Talking Turkey

Looking to make your Thanksgiving feast more sustainable and organic—or even vegan?


Your options are rapidly expanding!
Unlike those frozen birds that have been bred to reach maturity in only a few months thanks to growth hormones, free-range turkeys have been allowed to roam like those wild birds the Pilgrims enjoyed. Also look for antibiotic-free poultry to help slow the steady proliferation of drug-resistant bacteria.
Organic turkeys have the additional benefit of eating pesticide-free feed. At roughly $3.50 a pound, organic birds provide papery white meat and moist, tasty dark meat.
If price is no issue, heritage turkeys are starting to win over traditionalists. But despite their flavor, these birds tend to be chewy.
Vegans go for Tofurky, a soy-based substitute that comes with its own gravy. But that’s only one of the alternative “birds” out there. A combination of vegetables and plant-based proteins (pea, soy, and wheat), gardein stuff’d turk’y roast comes in individual servings—each stuffed with dried cranberries, long-grain and wild rice, plus traditional seasonings.  Or simply serve plenty of fall veggies: broccoli, Brussels sprouts, butternut and other hard-skinned squash, cabbage, carrots, kale, parsnips, rutabaga, sweet potatoes.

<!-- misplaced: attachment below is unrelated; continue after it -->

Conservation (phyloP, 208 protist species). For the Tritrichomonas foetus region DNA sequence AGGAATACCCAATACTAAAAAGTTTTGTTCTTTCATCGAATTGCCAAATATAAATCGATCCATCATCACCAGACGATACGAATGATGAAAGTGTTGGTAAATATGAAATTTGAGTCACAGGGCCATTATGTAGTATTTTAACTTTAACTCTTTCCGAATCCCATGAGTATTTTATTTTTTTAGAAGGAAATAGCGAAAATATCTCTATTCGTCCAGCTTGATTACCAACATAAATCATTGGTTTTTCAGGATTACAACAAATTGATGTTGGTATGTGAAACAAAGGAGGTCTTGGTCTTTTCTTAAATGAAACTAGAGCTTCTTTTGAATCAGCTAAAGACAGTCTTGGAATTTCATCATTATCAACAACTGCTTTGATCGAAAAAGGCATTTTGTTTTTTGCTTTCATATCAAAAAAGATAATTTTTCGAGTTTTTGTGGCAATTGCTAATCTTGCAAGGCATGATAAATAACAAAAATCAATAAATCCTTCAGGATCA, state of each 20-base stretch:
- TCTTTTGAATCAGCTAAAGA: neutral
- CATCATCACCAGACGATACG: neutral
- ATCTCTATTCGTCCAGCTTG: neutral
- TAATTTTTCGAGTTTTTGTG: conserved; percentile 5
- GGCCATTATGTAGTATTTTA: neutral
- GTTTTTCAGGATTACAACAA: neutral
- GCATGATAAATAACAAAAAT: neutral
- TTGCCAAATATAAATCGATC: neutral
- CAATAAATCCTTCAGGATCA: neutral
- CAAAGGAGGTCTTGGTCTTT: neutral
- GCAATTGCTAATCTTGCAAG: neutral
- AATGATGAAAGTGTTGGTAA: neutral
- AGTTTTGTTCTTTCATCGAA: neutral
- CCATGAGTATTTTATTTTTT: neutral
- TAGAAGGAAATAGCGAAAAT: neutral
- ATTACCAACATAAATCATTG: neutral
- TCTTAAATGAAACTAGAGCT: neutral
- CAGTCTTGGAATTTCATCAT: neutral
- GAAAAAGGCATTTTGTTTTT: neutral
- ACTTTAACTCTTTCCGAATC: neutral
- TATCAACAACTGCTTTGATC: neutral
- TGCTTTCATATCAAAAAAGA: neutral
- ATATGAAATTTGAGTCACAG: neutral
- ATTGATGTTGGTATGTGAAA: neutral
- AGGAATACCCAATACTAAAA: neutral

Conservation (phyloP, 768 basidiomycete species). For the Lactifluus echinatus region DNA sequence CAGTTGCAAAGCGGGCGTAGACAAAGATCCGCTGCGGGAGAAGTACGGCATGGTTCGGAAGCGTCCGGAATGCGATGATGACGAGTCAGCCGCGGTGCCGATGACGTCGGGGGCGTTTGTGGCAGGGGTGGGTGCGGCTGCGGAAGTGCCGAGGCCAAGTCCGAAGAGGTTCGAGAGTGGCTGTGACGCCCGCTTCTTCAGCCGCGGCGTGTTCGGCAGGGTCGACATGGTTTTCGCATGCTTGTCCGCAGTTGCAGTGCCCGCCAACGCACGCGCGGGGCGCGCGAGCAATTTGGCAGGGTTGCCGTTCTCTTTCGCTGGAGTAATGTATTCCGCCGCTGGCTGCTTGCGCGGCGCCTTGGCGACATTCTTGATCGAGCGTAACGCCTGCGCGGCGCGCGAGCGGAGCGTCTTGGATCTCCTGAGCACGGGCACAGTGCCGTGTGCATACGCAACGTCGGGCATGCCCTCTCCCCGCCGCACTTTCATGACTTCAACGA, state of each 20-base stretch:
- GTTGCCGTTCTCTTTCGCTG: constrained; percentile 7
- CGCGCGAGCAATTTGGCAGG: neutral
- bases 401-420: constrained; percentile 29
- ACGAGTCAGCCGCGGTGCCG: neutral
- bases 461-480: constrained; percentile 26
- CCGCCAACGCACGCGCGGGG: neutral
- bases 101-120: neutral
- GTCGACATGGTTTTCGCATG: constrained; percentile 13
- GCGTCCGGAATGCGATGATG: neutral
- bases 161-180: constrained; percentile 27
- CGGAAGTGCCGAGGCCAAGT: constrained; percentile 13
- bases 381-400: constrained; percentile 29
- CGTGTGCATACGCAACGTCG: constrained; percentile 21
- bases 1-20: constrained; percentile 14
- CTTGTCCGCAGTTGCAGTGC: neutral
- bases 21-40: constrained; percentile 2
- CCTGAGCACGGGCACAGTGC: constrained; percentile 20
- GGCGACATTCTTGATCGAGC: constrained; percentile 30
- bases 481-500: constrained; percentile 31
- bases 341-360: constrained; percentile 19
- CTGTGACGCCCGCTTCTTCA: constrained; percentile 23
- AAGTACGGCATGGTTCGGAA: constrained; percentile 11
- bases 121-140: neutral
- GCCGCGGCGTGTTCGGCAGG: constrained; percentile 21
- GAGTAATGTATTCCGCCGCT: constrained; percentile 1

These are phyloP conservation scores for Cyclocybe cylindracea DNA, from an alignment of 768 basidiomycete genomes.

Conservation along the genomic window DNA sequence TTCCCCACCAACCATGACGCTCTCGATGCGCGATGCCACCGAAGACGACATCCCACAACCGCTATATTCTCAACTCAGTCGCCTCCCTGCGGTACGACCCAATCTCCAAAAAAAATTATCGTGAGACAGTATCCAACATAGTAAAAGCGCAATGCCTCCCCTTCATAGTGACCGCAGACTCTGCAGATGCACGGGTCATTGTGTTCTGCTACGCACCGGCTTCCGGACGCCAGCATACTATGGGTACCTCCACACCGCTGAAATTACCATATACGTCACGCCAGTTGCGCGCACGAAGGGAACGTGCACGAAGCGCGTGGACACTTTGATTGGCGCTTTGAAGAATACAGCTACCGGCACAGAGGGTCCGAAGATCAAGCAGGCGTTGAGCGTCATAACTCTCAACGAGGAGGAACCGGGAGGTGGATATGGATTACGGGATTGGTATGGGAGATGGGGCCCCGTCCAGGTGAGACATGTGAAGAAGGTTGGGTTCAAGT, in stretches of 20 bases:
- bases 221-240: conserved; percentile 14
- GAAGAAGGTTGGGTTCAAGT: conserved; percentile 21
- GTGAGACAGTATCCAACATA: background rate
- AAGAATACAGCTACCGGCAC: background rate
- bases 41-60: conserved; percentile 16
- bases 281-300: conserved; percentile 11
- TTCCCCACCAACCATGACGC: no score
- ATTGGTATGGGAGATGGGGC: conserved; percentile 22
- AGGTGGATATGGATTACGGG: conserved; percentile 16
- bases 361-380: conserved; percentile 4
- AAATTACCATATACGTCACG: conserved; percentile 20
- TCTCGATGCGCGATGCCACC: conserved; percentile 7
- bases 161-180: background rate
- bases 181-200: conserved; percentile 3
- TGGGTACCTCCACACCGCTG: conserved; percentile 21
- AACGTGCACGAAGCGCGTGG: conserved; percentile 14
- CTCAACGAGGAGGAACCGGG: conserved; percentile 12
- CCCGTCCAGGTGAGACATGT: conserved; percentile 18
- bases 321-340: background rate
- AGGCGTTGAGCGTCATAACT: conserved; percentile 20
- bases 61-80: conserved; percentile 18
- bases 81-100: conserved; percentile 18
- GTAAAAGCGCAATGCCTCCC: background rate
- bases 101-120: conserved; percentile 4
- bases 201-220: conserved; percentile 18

Don’t forget organic dairy either. Whether you want just a little butter to melt into  whole-grain rolls or cream to whip for pie topping, organic dairy comes from happy livestock with access to pasture and given organic feed, free of antibiotic drugs, pesticidies, and synthetic growth hormones.
Because fatty tissue in the body harbors environment toxins, we can all benefit from organic fats and oils. Organic foods are currently the only foods certified to be grown without the use of sewage sludge, found to contain pharmaceutical drugs, environmental toxins, and who-knows-what pathogens.  Once again, organic comes up a winner! Comparing matched pairs of foods, organic is nutritionally superior to nonorganic, higher in antioxidant vitamins A, C, E, and lycopene and quercetin.